Missoula County Sheriff TJ McDermott on Tuesday announced his intention to seek reelection, stating his plans to grow the city’s jail diversion efforts and add deputies to local schools, among other efforts.
McDermott, who was elected to office in 2014, joined Missoula County Attorney Kirsten Pabst in announcing his plans to seek a second term.
“We want to continue to provide the best possible public safety to the community as the community grows,” McDermott said Tuesday. “It’s an honor to be the sheriff and lead the brave men and women in office. They do an amazing job serving our community, and I want to continue to be their advocate.”
Over his first three years in office, McDermott has played a central role in local efforts to implement and solidify a jail diversion program. The push looks to address overcrowding at the Missoula County Detention Center by keeping non-violent offenders out of jail.
McDermott said he looks to continue the program as it gains momentum.
“We’ll continue to work on jail diversion and address the overcrowding issues in the county jail, especially the diversion of non-violent and non-dangerous offenders,” said McDermott, noting those with addiction issues and mental health needs. “We’ve worked with other city, county and state leaders to properly treat those folks outside of jail.”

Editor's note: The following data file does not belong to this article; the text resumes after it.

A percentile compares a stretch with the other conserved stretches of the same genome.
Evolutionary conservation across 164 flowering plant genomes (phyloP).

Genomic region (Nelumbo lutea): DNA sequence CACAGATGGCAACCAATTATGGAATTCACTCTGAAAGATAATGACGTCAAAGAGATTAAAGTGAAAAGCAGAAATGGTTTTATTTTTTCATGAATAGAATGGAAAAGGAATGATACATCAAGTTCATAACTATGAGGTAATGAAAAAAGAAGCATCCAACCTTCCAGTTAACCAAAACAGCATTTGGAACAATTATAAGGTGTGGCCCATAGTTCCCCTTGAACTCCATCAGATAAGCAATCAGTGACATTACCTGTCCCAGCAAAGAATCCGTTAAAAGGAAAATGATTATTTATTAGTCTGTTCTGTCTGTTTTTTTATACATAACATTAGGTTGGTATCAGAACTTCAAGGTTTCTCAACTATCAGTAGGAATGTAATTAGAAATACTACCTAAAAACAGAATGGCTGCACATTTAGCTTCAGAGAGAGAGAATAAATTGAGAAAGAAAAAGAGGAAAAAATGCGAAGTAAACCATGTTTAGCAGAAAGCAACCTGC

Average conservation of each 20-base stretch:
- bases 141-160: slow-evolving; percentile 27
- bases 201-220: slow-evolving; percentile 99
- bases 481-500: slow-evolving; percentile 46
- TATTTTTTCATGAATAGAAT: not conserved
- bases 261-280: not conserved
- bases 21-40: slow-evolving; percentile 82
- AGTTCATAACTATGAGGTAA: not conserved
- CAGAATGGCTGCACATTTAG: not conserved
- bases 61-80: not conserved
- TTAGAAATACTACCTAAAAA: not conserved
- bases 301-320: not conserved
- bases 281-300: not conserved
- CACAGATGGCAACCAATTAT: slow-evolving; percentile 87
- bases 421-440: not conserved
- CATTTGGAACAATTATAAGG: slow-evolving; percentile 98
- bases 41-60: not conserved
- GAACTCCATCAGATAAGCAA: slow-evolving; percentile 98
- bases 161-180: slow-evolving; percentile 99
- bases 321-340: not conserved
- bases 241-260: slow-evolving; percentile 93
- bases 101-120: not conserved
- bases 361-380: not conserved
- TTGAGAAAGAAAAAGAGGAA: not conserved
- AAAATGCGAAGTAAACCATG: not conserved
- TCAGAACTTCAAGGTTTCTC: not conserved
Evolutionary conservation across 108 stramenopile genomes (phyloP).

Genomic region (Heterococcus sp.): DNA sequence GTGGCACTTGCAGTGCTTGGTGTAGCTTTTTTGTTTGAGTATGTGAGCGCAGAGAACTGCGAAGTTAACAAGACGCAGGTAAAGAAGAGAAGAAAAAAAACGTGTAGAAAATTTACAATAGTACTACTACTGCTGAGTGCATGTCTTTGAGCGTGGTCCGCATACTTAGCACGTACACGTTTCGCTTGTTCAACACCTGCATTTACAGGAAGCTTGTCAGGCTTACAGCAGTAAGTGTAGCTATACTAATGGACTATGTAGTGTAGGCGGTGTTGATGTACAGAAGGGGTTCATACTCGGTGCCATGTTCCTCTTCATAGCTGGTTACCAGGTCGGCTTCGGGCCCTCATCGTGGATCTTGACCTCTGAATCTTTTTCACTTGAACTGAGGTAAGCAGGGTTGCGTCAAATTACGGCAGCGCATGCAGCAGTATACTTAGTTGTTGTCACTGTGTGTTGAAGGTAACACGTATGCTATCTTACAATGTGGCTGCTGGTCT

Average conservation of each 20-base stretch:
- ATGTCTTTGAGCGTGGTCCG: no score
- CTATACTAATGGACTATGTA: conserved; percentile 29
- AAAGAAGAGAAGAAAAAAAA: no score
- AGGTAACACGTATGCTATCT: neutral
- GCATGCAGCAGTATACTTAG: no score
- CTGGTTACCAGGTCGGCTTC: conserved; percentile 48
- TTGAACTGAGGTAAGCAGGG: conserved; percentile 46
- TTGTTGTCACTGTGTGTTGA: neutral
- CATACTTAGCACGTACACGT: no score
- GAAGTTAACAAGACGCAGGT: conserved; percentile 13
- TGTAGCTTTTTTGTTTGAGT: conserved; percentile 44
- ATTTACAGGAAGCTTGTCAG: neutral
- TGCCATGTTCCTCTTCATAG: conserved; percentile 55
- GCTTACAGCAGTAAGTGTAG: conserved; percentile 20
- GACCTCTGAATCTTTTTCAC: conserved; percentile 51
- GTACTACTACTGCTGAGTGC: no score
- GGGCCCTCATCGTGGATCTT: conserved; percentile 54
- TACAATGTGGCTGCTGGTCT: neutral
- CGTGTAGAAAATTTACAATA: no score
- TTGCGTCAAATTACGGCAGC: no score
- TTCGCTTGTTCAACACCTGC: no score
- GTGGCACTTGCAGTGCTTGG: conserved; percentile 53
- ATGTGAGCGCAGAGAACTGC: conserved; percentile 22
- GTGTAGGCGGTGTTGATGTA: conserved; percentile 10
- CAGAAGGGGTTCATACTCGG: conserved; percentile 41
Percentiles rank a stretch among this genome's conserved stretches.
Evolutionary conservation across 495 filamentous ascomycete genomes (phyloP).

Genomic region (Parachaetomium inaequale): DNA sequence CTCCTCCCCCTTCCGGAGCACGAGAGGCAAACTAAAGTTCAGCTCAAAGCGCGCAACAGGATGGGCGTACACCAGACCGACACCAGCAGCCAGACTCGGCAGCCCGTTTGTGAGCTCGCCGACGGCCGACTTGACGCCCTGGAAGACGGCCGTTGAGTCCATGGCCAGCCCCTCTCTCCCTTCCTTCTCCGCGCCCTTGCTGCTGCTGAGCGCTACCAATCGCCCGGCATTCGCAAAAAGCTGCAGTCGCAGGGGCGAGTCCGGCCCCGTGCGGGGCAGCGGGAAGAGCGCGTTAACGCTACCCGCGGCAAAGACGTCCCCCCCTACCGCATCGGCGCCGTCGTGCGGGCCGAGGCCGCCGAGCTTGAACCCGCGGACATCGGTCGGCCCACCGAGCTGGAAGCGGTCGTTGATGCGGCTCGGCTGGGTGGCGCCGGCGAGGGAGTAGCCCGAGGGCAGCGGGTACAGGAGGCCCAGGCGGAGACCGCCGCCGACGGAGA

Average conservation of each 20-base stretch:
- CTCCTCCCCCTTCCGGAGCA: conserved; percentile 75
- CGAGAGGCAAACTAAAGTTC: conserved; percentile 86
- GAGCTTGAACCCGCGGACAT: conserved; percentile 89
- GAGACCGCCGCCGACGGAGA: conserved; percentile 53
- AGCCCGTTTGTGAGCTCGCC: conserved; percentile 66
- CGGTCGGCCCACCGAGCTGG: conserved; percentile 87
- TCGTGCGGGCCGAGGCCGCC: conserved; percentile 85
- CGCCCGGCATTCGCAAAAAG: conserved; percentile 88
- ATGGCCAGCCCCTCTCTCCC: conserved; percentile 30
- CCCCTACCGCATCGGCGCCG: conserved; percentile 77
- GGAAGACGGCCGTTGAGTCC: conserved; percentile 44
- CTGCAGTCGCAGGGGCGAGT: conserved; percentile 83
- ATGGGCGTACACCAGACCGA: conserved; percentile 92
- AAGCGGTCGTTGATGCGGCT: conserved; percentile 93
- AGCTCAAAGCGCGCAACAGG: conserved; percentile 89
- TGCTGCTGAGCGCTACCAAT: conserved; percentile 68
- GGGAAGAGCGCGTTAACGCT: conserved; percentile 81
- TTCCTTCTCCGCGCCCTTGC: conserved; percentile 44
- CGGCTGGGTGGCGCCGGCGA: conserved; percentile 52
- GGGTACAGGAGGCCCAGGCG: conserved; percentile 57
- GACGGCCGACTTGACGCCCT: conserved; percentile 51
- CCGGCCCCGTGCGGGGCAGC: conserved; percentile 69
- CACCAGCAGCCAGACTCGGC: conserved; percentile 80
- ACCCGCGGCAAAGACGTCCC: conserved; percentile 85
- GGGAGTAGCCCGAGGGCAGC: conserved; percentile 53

McDermott, a 22-year law enforcement veteran, began his career as a police office in Anaconda in 1995. He joined the Missoula Police Department in 1998 before signing on with the Missoula County Sheriff’s Department in 2003.
There, he was initially assigned to the patrol division before becoming a detective in 2006 – a role he maintained for seven years. McDermott was selected in 2007 to serve on the Montana Internet Crimes Against Children Task Force, and was officer of the year in 2010 – an award given in part for the role he played in arresting those behind a teenage prostitution ring.
“Sheriff McDermott is a people-caring person,” said former Missoula County Sheriff Doug Chase. “TJ makes sure his people are well trained, well equipped and dedicated to the safety of the general public. My wife and I fully support his decision to run for re-election and look forward to the future of the department under his continued leadership.”
Under McDermott’s watch, the the sheriff’s department grew its school resource officer program by placing a deputy in local schools. He looks to grow that effort in the years ahead, providing what he described as an adult role model to area children.
“We fully staffed all our task forces, our drug and street crimes, and I hope to keep those fully staffed so we can deal with the meth epidemic that’s occurring in our community,” McDermott said. “We’ve also updated our safety equipment, and I was able to add four deputies.”
The office now claims 53 sworn deputies, more than 100 detention officers and a civilian staff of roughly 20 employees.
“I’m gratified by the level of support I’ve been able to maintain throughout my first few years,” McDermott said. “The city and county leaders are critical to the success of being able to work with other leaders on issues related to crime.”